There has not been a systematic approach to selecting people to tell their stories. The volunteers have come out of conversations with people within the orbit of committee members who expressed interest and willingness to participate. Interestingly enough, they have provoked conversations that we have never had before. It has been fascinating. Kanwal Neel raised the interesting point about how perceptions of people and interactions change over time. By the time I met Kanwal, he commanded a huge amount of respect within the educational community at Simon Fraser University. Bindy Kang teases out the dichotomy of belonging with her reference to Maya Angelou: When you feel like you belong, you simultaneously experience a sense of not belonging. Nate Sheibley communicates the impact of his Indigenous heritage and the frustration when it is not valdiated as a result of his “white passing” appearance. Jason Bring communicates his connections with the queer community creating a greater sense of affinity than race due to the fact his family has been in Canada for over 100 years. Gale Yip and Karen Chong effectively communicate the quest to belong in their peer groups and frustrations when they are treated like the “other”. Anthony Hondier talks of the feelings of belonging in Vancouver with its’ multi-ethnic reality and the shift when travelling to other places in British Columbia that have largely white populations. Isaiah Smith, who made a deliberate move to Canada to escape overt experience with racism of the United States, expresses his frustration with the structural racism that exists in Canadian institutions. All of the people sharing their stories, talk about the overt existence of racism, but the difficulty in addressing it.

Anita Jack was featured in the Queen’s Alumni Review Issue 3, 2020, Volume 94. Thanks to my daughter, it arrived in the mail last year. Dr. Anita Jack-Davies, MEd’07, PhD’11 was named the EDII (Equity, Diversity, Inclusion and Indigeneity) Advisor at Queen’s in 2019. She writes with a strong voice. In fact her voice is so strong, that I can hear her words in my head when I’m reflecting and would love to sit down and have coffee with her. She shares how her grandparents told her that if she studied hard and “became something” that racism would disappear. We’re still waiting. As with the others interviewed for this project, she comments that racism is difficult to prove and it is often not safe to speak up about racial discrimination.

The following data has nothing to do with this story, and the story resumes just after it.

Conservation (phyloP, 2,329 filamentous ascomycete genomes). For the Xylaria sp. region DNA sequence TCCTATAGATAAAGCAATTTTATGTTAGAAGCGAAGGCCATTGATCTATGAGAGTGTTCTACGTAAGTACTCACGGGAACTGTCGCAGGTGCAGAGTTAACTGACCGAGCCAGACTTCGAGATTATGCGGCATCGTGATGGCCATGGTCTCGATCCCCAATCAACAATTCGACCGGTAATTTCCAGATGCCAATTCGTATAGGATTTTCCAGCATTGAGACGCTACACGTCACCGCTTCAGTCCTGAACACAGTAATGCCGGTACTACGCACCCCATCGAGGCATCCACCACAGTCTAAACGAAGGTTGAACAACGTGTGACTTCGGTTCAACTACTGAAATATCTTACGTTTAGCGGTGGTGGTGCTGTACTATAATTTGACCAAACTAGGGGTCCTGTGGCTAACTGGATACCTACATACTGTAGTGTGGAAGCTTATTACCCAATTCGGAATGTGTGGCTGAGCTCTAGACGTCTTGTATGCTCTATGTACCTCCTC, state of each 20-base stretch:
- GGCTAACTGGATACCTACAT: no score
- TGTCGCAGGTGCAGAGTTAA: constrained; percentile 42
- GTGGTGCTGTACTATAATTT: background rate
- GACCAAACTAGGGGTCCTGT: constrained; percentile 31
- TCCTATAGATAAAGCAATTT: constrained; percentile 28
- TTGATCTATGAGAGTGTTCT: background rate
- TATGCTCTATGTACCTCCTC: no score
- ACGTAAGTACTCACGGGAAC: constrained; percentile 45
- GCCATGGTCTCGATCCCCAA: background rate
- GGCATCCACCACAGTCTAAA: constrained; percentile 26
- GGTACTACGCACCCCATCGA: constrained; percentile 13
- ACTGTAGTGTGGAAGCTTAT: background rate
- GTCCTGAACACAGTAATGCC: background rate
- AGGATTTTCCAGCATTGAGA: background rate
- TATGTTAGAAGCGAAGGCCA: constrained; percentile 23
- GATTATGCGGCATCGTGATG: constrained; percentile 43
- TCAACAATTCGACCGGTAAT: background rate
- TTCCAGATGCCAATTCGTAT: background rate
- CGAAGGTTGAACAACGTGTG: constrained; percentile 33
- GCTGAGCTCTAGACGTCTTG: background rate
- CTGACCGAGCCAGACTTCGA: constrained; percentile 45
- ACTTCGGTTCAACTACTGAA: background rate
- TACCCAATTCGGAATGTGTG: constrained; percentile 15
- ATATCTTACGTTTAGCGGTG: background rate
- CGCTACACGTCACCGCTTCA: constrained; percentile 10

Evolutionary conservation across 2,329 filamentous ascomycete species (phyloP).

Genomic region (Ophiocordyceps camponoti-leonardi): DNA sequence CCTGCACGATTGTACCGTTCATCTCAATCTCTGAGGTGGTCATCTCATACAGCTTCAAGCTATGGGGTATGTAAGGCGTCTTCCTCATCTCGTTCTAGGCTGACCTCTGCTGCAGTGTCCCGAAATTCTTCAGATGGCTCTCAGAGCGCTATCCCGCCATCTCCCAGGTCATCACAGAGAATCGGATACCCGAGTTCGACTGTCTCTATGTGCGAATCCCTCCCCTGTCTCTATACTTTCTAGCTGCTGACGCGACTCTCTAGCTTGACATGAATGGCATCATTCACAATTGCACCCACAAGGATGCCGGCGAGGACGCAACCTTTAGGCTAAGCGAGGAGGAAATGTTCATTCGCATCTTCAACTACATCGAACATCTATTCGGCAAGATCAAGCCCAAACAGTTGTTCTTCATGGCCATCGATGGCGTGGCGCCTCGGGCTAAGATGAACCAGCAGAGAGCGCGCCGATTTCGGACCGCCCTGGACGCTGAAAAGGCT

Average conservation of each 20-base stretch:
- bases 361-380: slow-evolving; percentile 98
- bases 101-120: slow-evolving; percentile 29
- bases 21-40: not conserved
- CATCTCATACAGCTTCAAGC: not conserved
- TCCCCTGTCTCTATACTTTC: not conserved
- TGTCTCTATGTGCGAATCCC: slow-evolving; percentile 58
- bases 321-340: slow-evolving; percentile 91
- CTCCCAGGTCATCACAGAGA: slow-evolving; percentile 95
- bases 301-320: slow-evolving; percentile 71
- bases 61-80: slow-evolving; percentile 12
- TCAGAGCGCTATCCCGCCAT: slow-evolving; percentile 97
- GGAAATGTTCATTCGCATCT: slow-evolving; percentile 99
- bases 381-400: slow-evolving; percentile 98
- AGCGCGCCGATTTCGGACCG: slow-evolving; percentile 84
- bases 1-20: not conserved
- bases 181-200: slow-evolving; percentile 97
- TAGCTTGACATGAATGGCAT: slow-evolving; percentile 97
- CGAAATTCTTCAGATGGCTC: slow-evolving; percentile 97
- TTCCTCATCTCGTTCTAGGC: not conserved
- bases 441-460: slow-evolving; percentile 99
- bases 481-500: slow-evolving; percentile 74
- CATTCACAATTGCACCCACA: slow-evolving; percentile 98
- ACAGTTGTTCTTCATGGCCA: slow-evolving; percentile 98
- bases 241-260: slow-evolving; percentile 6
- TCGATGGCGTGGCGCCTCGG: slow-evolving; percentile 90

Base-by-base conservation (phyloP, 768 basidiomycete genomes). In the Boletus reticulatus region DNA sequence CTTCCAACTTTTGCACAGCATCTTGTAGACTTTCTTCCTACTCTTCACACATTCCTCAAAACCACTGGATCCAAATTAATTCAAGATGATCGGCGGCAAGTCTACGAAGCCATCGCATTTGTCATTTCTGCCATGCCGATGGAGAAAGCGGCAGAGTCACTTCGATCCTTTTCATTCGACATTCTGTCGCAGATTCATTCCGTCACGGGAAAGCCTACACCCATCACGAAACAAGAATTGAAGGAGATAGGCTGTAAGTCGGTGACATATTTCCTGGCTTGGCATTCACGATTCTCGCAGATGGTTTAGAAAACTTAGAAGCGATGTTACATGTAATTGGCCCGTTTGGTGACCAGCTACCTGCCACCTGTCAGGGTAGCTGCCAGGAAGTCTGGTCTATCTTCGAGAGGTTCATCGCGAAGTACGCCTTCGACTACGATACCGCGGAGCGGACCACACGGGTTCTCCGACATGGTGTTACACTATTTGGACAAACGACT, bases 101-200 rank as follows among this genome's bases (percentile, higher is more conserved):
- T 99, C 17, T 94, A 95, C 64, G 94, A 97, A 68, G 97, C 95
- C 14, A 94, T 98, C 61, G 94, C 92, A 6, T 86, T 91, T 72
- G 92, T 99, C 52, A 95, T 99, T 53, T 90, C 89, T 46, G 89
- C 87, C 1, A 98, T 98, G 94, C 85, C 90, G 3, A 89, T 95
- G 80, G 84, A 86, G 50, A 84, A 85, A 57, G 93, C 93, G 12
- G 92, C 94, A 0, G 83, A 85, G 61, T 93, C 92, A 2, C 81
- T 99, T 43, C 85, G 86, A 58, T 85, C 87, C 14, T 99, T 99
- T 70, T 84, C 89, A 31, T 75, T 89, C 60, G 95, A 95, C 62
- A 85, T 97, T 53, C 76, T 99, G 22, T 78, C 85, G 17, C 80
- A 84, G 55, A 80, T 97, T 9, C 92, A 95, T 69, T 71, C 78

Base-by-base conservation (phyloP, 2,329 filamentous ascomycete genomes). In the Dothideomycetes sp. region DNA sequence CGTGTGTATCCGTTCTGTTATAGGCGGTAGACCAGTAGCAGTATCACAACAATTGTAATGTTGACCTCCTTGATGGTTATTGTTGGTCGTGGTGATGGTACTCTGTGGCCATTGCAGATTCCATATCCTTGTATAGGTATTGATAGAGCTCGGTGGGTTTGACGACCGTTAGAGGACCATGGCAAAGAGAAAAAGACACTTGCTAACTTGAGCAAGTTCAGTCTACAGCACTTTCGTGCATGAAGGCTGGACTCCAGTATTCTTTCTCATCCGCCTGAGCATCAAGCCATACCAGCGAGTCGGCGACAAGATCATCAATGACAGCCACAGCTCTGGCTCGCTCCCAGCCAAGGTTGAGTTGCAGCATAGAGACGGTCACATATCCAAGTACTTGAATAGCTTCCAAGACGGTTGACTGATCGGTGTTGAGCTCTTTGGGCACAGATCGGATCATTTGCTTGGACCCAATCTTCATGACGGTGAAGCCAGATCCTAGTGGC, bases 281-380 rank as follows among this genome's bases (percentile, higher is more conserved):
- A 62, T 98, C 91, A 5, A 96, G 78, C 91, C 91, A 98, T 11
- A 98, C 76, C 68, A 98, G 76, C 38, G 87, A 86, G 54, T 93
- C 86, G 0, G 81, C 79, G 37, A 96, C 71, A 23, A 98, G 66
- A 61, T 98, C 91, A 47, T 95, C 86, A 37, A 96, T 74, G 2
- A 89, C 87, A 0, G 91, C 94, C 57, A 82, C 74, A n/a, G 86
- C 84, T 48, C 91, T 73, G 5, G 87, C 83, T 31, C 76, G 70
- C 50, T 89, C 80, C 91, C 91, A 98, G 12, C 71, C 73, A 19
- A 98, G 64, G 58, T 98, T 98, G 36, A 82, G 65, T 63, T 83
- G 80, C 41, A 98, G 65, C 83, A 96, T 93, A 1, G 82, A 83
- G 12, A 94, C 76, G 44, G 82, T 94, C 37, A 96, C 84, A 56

“When I speak about race, I am accused of “playing the race card”, even though that card is always in play, each and every day, in each and every moment of your life, whether you care to admit it or not. To speak about race opens me up to scorn, ridicule, and rejection.” p.20

Dr. Jack-Davies calls on the Queen’s Alumni to “…unearth other narratives that have remained hidden from view, buried, and unarticulated.” That is ultimately what we have started to do with this project. It is a beginning. Perhaps people will listen and share out the work with their networks. Perhaps it will create a paradigm for other groups looking to create a greater sense of belonging within their communities by teasing out and actively listening to the untold stories. Perhaps it will form the idea for a MA thesis, a PhD, a documentary or a book. Perhaps it will prompt other questions about the impact of background knowledge, or experiences, or age on perceptions of racism and anti-racism. We are sending it out into the universe.

To listen to the 23 iMovies sharing stories on belonging, racism bias, racism, inclusion, and antiracism, go to:

YouTube Channel – Carrie Froese

Playlist – Perspectives On Belonging

You can also search Perspectives On Belonging Project 2021 on YouTube

“You only are free when you realize you belong no place – you belong every place – no place at all. The price is high. The reward is great.”

Maya Angelou

Special thanks to all of the participants in this projects who provided their stories, their critiques, and perceptions. Thanks is also extended to Sandy Murray, Susan Ruzic, and Alex Gangue-Ruzic for their work on the Perspective On Belonging Project 2021 committee to make this project happen.